If this isn’t the bike that gets new, younger riders to stop photographing their genitalia, put away their iPhones and start riding, motorcycling is in a lot of trouble. Honda’s new Grom essentially takes away about every excuse there is to not buy a motorcycle.
New motorcycles too expensive, you say? The 2014 Honda Grom is $3199. Adjust that for inflation, and you’re looking at $400 in 1965 dollars—the ’65 CB160 actually cost more, with a list price of $530. Sure, entry-level wages suck these days, and most Millennials have to live in their parent’s rec rooms, but that’s not Honda’s fault.
Or maybe you think it’s hard to learn how to ride? If you can’t operate a Grom, you need to stay away from coffee grinders and staple guns. The four-speed gearbox is buttery smooth and precise, and the clutch pull is so mild you need stronger fingers to wave bye-bye. The seat height, though an intimidating-sounding 30.1 inches, is a little slab of foam so narrow that Peter Dinklage could flat-foot with confidence (I’m assuming he wears platform shoes, though), yet riders of all sizes find the ergos comfortable.
It’s clear Honda pulled out all the stops when it asked itself the question: what’s the best starter bike? When Honda finds a problem, it solves the crap out of it. The motor is user-friendly, economical, as reliable as a chattering teeth gag gift and peppy enough so it’s fun to ride in busy traffic. The chassis is responsive, good-handling and light: 12-inch wheels steer fast but provide okay stability, and there’s a 31mm inverted damper-rod fork with four inches of travel. There are even disc brakes front and back—this is a real motorcycle, but it’s just 225 pounds ready to ride and shouldn’t intimidate anybody.
That doesn’t mean you shouldn’t treat it with respect. My first ride almost ended in tears when the rear tire spun up exiting a parking lot. Heart racing, I dialed back the my impulses and tried to calm down. It was hard to do. The Grom isn’t fast, although spot-on gearing and flawless PGM fuel-injection make it feel smooth and quick enough, but I had no problem riding aggressively, mixing it up with traffic in fast-paced Orange County. It steers quickly…this is the part where I say, “without feeling twitchy,” but I’d be lying. The 47.4-inch wheelbase and frozen-pizza-sized wheels keep you from shoving too hard on the bars…but you don’t need to. The Grom’s steering response is yesterday. And this bike is the one to learn how to do wheelies, stoppies and all manner of illegal, show-off behavior. That comically short wheelbase gets either wheel off the ground, sometimes whether you want it or not.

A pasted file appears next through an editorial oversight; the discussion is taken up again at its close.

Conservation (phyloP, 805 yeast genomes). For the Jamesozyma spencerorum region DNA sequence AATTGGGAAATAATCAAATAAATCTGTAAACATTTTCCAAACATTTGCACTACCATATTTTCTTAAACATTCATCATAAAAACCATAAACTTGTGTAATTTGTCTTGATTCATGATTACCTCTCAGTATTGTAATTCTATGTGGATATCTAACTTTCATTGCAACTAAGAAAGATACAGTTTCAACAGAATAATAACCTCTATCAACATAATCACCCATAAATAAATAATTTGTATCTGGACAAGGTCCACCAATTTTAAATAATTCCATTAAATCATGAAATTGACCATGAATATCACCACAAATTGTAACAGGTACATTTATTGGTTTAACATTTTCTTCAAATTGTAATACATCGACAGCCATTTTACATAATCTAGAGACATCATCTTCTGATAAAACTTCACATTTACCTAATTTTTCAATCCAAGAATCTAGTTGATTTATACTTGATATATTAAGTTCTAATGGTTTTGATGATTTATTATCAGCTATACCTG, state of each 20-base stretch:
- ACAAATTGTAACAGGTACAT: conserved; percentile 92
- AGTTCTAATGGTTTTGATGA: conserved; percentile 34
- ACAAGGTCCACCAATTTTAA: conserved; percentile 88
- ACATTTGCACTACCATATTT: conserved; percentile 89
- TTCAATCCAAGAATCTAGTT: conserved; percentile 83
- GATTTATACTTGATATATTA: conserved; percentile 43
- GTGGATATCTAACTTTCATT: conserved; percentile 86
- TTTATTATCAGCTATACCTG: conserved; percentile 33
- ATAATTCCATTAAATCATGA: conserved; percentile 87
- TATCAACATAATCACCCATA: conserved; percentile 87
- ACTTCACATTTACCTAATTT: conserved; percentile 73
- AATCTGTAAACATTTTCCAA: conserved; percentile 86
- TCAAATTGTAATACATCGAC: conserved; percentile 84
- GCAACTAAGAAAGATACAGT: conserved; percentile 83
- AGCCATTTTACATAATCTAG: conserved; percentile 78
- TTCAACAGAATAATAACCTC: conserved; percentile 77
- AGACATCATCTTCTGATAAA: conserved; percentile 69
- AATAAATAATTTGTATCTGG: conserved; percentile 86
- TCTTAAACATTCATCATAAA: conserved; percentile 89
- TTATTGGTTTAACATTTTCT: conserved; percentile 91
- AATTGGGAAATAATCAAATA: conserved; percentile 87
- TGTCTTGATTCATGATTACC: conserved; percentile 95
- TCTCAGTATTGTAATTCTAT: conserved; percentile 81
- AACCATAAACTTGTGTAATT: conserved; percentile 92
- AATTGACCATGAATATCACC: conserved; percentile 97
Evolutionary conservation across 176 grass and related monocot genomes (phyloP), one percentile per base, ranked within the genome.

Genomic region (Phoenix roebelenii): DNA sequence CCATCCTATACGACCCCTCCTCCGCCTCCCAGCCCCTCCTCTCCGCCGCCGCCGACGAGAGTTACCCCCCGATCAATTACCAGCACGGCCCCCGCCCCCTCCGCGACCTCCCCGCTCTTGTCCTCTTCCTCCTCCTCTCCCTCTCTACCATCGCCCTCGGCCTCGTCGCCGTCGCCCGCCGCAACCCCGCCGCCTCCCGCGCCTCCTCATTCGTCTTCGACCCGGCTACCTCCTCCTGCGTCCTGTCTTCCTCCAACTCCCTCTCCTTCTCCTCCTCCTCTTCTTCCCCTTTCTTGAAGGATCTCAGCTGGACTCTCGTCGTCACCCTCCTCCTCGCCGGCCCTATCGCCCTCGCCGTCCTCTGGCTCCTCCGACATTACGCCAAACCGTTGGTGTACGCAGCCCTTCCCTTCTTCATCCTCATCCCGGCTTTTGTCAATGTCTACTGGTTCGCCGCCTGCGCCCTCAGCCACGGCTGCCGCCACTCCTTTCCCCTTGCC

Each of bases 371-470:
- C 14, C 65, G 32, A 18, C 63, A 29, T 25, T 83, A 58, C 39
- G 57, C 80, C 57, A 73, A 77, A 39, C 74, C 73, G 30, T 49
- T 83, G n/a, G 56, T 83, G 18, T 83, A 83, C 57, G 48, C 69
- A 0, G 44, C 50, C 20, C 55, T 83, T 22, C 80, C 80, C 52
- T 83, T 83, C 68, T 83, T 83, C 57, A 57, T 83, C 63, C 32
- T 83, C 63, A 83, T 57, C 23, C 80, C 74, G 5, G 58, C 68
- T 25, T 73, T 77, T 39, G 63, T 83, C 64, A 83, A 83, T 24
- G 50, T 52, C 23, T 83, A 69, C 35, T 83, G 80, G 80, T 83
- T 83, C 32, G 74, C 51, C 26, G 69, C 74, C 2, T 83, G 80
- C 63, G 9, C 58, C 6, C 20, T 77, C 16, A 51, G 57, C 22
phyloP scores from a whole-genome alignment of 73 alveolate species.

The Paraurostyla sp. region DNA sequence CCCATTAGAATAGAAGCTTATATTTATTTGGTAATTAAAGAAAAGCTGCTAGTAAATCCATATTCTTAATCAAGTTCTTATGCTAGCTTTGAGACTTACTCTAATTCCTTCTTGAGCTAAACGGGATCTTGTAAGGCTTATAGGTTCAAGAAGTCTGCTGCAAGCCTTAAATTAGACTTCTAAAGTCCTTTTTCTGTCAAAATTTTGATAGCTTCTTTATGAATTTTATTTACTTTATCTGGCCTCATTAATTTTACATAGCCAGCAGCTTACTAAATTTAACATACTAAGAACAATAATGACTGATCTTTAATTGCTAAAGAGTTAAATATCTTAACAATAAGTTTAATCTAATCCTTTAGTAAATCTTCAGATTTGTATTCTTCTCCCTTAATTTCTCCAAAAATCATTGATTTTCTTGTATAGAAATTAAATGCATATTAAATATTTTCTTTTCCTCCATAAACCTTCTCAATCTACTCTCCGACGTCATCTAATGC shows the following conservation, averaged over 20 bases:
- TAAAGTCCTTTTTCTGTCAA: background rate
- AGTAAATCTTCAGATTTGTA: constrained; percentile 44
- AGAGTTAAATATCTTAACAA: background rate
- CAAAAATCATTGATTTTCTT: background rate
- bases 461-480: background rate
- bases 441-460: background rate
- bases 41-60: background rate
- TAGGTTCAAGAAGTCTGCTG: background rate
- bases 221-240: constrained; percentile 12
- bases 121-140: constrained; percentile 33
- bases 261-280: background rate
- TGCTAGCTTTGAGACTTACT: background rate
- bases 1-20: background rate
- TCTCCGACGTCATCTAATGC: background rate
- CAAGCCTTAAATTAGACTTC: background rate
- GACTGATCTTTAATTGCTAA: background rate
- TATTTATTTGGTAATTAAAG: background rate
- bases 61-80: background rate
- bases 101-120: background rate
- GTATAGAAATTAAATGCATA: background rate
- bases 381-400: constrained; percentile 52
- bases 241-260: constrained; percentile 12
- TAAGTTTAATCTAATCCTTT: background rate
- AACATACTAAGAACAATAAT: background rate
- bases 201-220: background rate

One-hundred-twenty-five cc doesn’t sound like a lot, but it’s plenty to get you from hither to yon. It’s also more than enough for a new-rider’s practice time, because, after all, a learner’s permit in California doesn’t allow you to ride on the freeway or carry passengers, so why have more power than you need? But if you do, the powerplant is well-supported by the aftermarket, with big-bore kits and even turbochargers available. The simple, cheap brakes, wheels, suspension and other bits are also amenable to inexpensive modification.
Honda did it right, but I’m not hopeful about younger people getting into riding like their Boomer grandparents, as the reasons they’re not riding aren’t about product. There’s a myriad of cultural, economic and social reasons they’d rather take the bus. But even if it doesn’t work, we can all have fun racing each other on our Groms in parking lots and go-kart tracks as we get older, grayer—but maybe not so much wiser. Check out further details and specs on Honda’s web site.
Gabe Ets-Hokin is the Editor of CityBike Magazine, and a frequent contributor to MotorcycleDaily.com